A true OCer has at sometime in their learning went too far and fryed up something, thats just the way it is, but you learn from your mistakes , and move on.
What is your reason for contemplating OCing in the first place?
Your computers too slow and doesn't do what you need it to?
Mostly curiousity. Would probably be a while before I did any overclocking.
Don't know that my current computer could be overclocked.... its really old (see below for system specs). When I get a new computer (hoping to get a really nice gaming computer in the next year or so), and if I have learned enough about OCing, I may mess around with my old computer, speed it up, and have it as a backup computer, or use it for network rendering.
But yea, as I said before, mostly out of curiosity and future reference. Later on in my life when I can afford to replace a cpu I might really get into OCing. Right now I am just trying to learn as much about computers as possible.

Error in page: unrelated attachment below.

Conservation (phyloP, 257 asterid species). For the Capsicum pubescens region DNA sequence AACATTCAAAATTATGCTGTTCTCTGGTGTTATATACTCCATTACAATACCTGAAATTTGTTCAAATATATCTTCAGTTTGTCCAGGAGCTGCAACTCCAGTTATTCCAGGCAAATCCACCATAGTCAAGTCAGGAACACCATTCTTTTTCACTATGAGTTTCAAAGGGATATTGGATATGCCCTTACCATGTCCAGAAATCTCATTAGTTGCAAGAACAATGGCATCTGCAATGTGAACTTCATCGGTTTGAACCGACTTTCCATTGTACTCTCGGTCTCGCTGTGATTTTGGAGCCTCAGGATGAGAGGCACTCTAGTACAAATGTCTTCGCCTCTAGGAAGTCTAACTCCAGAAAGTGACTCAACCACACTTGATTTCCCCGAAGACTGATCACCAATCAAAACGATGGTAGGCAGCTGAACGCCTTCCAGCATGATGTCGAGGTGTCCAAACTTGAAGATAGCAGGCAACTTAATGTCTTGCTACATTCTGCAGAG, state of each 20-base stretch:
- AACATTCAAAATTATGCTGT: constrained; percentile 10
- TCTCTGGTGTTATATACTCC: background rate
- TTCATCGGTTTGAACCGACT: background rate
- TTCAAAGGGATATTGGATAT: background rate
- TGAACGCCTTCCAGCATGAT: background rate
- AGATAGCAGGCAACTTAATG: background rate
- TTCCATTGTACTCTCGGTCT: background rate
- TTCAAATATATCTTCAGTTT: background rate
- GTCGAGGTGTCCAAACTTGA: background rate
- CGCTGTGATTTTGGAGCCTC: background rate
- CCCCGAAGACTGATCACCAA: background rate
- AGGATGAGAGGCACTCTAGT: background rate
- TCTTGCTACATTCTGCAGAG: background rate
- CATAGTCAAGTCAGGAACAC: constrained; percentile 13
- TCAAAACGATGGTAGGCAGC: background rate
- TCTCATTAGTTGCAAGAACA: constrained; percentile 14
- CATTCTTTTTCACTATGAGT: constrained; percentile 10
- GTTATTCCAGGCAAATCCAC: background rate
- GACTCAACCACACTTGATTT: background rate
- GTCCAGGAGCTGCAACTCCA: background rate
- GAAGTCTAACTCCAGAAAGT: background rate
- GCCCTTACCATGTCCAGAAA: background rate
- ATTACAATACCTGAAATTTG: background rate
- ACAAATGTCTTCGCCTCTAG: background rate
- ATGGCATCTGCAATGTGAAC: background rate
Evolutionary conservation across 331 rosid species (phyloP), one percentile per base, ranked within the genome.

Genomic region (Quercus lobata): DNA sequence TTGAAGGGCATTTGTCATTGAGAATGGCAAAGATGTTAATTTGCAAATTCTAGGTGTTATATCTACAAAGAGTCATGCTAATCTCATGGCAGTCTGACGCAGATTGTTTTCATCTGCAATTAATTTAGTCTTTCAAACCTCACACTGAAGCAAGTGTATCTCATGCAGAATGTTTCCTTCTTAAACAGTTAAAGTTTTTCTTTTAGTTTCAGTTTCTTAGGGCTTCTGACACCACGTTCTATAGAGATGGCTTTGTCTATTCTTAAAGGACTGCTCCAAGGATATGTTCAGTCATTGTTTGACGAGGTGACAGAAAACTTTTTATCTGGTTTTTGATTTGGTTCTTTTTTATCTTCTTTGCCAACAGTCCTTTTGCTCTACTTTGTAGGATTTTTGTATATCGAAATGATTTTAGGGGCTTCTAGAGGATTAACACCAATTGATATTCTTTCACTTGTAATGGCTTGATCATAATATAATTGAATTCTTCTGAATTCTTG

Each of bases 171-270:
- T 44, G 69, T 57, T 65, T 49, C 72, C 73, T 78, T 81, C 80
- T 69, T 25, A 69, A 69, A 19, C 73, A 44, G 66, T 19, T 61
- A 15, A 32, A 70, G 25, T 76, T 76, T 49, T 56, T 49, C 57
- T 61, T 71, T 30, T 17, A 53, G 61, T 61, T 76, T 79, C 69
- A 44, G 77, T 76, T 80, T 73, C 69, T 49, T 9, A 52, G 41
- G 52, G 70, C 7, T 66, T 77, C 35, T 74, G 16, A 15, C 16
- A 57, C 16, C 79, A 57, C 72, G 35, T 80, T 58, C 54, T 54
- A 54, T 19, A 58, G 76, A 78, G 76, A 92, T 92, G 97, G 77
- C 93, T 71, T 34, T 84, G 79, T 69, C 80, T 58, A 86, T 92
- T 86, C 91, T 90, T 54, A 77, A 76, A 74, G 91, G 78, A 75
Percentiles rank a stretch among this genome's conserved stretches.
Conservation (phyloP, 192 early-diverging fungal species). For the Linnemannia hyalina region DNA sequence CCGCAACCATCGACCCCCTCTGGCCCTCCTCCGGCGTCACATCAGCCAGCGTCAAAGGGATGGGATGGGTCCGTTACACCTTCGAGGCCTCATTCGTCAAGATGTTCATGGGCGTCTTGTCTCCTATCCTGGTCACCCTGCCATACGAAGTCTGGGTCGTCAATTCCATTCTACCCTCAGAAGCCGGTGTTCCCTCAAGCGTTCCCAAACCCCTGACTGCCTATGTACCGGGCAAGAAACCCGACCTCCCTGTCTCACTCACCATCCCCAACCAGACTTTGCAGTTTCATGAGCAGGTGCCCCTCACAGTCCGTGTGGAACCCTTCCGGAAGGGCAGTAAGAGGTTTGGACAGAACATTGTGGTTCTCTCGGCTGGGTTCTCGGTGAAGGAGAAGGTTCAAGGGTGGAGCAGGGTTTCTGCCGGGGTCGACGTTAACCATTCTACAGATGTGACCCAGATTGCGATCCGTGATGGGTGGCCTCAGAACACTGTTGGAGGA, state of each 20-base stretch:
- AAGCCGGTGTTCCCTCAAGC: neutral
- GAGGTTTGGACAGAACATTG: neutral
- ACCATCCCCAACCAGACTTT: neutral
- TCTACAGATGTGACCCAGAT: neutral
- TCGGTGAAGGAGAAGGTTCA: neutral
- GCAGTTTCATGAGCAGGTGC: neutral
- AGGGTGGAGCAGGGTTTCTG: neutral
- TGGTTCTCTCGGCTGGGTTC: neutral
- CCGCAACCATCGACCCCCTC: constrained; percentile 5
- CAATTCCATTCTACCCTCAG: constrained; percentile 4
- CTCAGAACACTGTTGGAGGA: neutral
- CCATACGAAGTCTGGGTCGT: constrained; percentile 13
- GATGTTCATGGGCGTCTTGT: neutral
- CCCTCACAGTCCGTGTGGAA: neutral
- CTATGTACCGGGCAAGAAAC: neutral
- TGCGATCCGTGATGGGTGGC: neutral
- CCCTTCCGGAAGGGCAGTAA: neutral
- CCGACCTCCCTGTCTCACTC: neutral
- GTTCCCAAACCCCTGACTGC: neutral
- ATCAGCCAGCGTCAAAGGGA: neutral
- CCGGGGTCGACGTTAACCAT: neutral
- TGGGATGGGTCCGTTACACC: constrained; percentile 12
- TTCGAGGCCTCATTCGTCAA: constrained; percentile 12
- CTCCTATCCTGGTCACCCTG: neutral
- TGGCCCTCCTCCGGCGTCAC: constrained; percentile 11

And here are my complete system specs:
OS: Windows XP Service Pack 3 Home Edition
Athlon 64 Processor 3000+
Motherboard: VIA k8m800, socket 754
Ram: 1gb PC2100 (133mhz)
Video card: Nvidia GeForce 6200
Sound Card: Diamond Xtreme 5.1
Power Supply: A Power Golden Deluxe 580w ATX Power supply
Hard drive 1: 232gb
Hard drive 2: 80gb
Optical drive 1: CD Reader
Optical drive 2: DVD Re-Writable with Lightscribe
Computer Case: Not sure exactly, its a really old Cyberpower case
Have had it for a few years.
P.S. Really random question: what exactly are the points in profiles for?
Overclocking is by its very nature quite technical. Practically everything written are guides, not cookbooks. Two seeming identical systems can yield very different results
because of the tiny variances in the microelectronic circuits.
Practically every decision you make about component selection matters.
What you need to do is find the guides for your particular system. Then read and study. Ask questions. Most of the guides you will find are for Intel Core2 systems. There's a lot of overclocking headroom in the Intel chips. A 50% overclock is not unusual.
Unfortunately for you, the AMD chip you have is not a particularly good overclocker. I'd be surprised if you could push it more than 20%. However, you gotta start somewhere.